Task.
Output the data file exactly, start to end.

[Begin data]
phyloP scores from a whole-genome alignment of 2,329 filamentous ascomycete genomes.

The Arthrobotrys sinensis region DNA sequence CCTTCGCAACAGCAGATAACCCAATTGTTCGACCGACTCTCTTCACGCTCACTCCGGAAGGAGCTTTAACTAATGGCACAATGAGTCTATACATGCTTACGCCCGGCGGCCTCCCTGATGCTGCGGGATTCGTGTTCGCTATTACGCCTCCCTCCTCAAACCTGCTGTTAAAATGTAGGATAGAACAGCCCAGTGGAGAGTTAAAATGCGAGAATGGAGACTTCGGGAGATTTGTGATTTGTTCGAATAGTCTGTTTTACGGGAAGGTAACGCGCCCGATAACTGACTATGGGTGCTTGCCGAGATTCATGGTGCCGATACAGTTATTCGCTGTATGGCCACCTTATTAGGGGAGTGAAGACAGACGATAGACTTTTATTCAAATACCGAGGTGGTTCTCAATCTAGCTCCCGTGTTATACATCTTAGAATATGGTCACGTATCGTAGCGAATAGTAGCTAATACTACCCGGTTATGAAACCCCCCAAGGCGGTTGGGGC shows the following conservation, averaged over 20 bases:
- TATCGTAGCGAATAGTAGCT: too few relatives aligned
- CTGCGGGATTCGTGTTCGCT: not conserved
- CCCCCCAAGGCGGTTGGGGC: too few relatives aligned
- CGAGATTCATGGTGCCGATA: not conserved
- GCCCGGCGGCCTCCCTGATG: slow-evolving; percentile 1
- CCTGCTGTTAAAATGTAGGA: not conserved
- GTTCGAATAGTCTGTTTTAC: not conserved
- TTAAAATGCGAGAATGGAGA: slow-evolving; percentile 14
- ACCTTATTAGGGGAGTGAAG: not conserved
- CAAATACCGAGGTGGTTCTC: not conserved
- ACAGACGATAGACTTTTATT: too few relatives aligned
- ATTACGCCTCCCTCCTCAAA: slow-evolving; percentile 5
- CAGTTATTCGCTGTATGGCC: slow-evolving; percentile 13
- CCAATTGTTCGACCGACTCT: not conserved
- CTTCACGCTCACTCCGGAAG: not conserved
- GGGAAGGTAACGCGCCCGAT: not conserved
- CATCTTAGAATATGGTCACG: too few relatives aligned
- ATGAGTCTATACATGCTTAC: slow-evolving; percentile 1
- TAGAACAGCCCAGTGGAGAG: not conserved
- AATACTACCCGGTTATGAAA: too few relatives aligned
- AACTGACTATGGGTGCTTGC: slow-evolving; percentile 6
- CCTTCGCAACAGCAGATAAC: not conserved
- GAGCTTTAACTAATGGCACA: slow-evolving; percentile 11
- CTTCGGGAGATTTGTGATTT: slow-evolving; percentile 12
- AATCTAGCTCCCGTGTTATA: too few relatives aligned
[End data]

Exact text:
phyloP scores from a whole-genome alignment of 2,329 filamentous ascomycete genomes.

The Arthrobotrys sinensis region DNA sequence CCTTCGCAACAGCAGATAACCCAATTGTTCGACCGACTCTCTTCACGCTCACTCCGGAAGGAGCTTTAACTAATGGCACAATGAGTCTATACATGCTTACGCCCGGCGGCCTCCCTGATGCTGCGGGATTCGTGTTCGCTATTACGCCTCCCTCCTCAAACCTGCTGTTAAAATGTAGGATAGAACAGCCCAGTGGAGAGTTAAAATGCGAGAATGGAGACTTCGGGAGATTTGTGATTTGTTCGAATAGTCTGTTTTACGGGAAGGTAACGCGCCCGATAACTGACTATGGGTGCTTGCCGAGATTCATGGTGCCGATACAGTTATTCGCTGTATGGCCACCTTATTAGGGGAGTGAAGACAGACGATAGACTTTTATTCAAATACCGAGGTGGTTCTCAATCTAGCTCCCGTGTTATACATCTTAGAATATGGTCACGTATCGTAGCGAATAGTAGCTAATACTACCCGGTTATGAAACCCCCCAAGGCGGTTGGGGC shows the following conservation, averaged over 20 bases:
- TATCGTAGCGAATAGTAGCT: too few relatives aligned
- CTGCGGGATTCGTGTTCGCT: not conserved
- CCCCCCAAGGCGGTTGGGGC: too few relatives aligned
- CGAGATTCATGGTGCCGATA: not conserved
- GCCCGGCGGCCTCCCTGATG: slow-evolving; percentile 1
- CCTGCTGTTAAAATGTAGGA: not conserved
- GTTCGAATAGTCTGTTTTAC: not conserved
- TTAAAATGCGAGAATGGAGA: slow-evolving; percentile 14
- ACCTTATTAGGGGAGTGAAG: not conserved
- CAAATACCGAGGTGGTTCTC: not conserved
- ACAGACGATAGACTTTTATT: too few relatives aligned
- ATTACGCCTCCCTCCTCAAA: slow-evolving; percentile 5
- CAGTTATTCGCTGTATGGCC: slow-evolving; percentile 13
- CCAATTGTTCGACCGACTCT: not conserved
- CTTCACGCTCACTCCGGAAG: not conserved
- GGGAAGGTAACGCGCCCGAT: not conserved
- CATCTTAGAATATGGTCACG: too few relatives aligned
- ATGAGTCTATACATGCTTAC: slow-evolving; percentile 1
- TAGAACAGCCCAGTGGAGAG: not conserved
- AATACTACCCGGTTATGAAA: too few relatives aligned
- AACTGACTATGGGTGCTTGC: slow-evolving; percentile 6
- CCTTCGCAACAGCAGATAAC: not conserved
- GAGCTTTAACTAATGGCACA: slow-evolving; percentile 11
- CTTCGGGAGATTTGTGATTT: slow-evolving; percentile 12
- AATCTAGCTCCCGTGTTATA: too few relatives aligned